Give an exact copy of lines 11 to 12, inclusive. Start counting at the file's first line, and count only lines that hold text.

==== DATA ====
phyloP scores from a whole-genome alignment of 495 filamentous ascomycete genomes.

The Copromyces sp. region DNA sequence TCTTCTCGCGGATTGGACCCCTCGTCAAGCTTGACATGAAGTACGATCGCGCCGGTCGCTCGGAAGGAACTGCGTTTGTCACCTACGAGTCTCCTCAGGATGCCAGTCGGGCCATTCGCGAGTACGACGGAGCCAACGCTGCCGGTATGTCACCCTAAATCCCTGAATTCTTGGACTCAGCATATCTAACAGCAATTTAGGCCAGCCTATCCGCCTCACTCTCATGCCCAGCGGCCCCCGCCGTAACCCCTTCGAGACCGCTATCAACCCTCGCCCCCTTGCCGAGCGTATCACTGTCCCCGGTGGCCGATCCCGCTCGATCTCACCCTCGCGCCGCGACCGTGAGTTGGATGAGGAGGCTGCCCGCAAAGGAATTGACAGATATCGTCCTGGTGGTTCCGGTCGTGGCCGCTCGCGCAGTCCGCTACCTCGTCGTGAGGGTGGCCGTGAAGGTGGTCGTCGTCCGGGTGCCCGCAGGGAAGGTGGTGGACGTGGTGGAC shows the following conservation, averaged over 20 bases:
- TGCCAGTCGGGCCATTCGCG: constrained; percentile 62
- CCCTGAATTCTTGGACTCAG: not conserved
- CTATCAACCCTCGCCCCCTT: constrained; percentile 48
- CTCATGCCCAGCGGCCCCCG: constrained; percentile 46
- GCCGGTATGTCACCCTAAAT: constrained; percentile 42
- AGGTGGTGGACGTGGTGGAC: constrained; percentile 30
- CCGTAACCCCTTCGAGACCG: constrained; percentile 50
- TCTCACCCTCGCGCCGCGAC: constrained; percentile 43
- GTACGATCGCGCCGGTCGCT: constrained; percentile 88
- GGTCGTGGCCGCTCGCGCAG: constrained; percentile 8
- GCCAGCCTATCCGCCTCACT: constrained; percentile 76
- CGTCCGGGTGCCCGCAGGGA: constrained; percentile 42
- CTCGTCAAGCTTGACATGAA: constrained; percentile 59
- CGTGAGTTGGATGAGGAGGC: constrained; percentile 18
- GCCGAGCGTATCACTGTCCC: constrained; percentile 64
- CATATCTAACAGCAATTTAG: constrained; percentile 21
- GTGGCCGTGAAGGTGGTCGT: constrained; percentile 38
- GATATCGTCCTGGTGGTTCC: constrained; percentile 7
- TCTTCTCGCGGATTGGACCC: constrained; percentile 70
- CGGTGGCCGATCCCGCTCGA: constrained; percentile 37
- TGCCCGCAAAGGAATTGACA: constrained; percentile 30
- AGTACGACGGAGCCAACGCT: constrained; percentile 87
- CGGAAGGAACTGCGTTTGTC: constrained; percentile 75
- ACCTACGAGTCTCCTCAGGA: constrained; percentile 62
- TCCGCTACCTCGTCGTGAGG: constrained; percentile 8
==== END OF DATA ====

- GTACGATCGCGCCGGTCGCT: constrained; percentile 88
- GGTCGTGGCCGCTCGCGCAG: constrained; percentile 8